Culture and its impact on the feminisation of HIV and AIDS risk among Caribbean women
Shivaughn Hem-Lee-Forsyth, Cynthia Hunter, Justin McNab, Christine Ku

The worldwide feminisation of HIV and AIDS has not left the Caribbean region unscathed. A decade ago, infection rates among West Indian women were 3-6 times higher than those of men. This paper addresses the crucial and inter-related roles of socio-cultural issues such as: patriarchy, commercialization of sex, men who have sex with men, violence and religious practices; all of which contribute to HIV and AIDS risk in the Caribbean. In so doing, the paper raises awareness of the stark reality of the lives of Caribbean women and the ways in which Caribbean culture disproportionately exposes them to the risk of contracting HIV and AIDS. The paper concludes and recommends that further research should be done to address the key sociocultural elements that negatively influence male-female relationships and their impact on HIV and AIDS risk in the Caribbean.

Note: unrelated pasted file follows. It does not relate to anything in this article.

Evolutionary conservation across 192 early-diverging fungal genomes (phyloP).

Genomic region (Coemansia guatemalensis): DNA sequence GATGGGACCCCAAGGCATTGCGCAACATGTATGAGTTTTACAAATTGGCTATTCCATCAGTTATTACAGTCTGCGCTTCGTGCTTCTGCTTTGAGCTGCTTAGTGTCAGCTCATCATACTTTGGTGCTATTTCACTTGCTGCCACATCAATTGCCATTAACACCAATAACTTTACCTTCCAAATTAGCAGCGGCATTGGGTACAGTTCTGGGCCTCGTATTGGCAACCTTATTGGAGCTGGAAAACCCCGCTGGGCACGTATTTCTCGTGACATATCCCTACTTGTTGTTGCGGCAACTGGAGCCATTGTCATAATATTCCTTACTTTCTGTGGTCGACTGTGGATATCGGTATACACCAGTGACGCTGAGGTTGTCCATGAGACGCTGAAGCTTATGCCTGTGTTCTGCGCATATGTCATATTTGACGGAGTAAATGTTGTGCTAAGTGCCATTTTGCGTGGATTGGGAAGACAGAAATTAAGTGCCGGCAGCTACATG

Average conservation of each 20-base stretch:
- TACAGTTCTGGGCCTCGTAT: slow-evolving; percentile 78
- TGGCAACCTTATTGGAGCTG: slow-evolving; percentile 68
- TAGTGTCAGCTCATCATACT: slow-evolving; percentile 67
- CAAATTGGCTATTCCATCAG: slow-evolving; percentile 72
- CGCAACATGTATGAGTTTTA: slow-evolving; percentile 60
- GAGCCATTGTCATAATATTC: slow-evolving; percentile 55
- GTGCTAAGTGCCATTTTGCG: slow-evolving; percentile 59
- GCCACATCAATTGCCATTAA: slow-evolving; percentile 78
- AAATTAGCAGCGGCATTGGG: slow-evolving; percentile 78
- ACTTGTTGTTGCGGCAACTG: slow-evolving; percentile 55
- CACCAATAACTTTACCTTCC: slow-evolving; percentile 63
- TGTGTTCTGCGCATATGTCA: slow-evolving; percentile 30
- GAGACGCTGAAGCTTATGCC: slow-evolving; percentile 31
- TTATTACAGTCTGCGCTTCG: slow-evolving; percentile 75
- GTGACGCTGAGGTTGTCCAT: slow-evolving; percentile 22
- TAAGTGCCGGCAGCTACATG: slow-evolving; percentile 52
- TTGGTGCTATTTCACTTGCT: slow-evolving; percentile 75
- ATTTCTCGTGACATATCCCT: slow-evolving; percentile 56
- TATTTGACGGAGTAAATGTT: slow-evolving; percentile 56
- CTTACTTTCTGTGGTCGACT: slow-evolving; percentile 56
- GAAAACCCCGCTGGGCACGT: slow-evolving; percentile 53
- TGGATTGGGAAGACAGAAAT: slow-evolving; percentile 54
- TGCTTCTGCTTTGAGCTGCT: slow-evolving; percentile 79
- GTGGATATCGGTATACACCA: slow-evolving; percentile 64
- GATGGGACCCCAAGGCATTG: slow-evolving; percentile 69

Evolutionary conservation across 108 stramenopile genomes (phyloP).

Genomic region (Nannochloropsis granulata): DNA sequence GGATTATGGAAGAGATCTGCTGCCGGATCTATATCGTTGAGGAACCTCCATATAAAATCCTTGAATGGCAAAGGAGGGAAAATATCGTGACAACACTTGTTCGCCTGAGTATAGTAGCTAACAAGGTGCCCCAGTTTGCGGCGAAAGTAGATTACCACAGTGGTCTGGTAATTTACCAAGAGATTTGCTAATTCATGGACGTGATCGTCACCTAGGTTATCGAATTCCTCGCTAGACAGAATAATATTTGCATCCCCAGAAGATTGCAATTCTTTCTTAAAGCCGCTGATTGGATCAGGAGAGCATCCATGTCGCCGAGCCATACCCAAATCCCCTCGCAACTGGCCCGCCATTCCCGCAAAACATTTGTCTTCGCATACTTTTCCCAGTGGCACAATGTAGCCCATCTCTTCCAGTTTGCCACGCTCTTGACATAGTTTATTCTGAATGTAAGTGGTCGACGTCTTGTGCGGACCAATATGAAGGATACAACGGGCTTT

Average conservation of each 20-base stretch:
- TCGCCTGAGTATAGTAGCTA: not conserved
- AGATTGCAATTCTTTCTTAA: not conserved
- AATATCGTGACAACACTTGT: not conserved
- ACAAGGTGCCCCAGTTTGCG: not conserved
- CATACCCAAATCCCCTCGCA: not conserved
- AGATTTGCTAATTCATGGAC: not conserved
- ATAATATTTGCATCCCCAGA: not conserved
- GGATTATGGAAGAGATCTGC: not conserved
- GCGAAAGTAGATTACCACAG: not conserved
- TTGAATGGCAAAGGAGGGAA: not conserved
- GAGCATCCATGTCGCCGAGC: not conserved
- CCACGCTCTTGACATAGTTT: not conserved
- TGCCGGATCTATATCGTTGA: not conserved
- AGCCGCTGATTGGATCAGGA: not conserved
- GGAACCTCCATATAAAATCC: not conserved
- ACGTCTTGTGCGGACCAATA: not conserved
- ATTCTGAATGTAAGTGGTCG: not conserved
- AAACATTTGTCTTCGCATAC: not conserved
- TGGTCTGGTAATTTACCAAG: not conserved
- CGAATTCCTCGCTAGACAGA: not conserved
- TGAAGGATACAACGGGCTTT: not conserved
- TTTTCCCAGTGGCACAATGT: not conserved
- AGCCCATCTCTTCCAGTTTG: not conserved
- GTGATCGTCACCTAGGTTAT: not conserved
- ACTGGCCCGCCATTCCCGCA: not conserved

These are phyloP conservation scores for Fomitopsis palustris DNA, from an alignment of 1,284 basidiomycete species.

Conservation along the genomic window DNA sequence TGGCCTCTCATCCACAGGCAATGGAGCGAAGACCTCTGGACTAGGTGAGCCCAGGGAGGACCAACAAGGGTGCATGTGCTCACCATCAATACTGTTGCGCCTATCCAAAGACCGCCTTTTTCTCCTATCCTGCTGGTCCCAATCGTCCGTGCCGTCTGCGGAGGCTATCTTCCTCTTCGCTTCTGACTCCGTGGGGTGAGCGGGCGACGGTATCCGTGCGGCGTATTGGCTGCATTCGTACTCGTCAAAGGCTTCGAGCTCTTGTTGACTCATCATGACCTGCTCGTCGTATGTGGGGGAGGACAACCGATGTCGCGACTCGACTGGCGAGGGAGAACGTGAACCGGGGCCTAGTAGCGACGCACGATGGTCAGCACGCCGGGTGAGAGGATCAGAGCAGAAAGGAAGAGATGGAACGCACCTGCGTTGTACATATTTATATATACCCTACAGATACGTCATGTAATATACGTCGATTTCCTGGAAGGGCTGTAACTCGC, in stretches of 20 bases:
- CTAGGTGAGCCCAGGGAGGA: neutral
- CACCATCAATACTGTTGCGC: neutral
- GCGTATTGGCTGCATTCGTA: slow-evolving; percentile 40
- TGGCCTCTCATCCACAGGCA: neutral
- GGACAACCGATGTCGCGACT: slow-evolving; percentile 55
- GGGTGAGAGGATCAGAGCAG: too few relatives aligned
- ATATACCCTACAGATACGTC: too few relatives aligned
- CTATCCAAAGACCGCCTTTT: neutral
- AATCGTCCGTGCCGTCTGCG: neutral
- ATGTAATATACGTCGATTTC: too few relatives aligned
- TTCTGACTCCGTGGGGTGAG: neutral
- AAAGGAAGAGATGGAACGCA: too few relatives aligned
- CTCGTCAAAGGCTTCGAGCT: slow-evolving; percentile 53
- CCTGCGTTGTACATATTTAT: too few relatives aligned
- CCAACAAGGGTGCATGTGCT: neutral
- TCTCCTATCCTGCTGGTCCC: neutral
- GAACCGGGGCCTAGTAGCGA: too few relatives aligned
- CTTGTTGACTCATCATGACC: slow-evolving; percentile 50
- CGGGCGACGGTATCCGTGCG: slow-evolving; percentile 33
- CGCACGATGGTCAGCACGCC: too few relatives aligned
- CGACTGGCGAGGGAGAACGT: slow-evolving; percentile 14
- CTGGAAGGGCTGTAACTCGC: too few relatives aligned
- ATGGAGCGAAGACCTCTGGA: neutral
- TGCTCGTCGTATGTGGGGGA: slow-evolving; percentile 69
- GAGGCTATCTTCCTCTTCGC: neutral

Full Text: PDF      DOI: 10.15640/ijgws.v7n1a3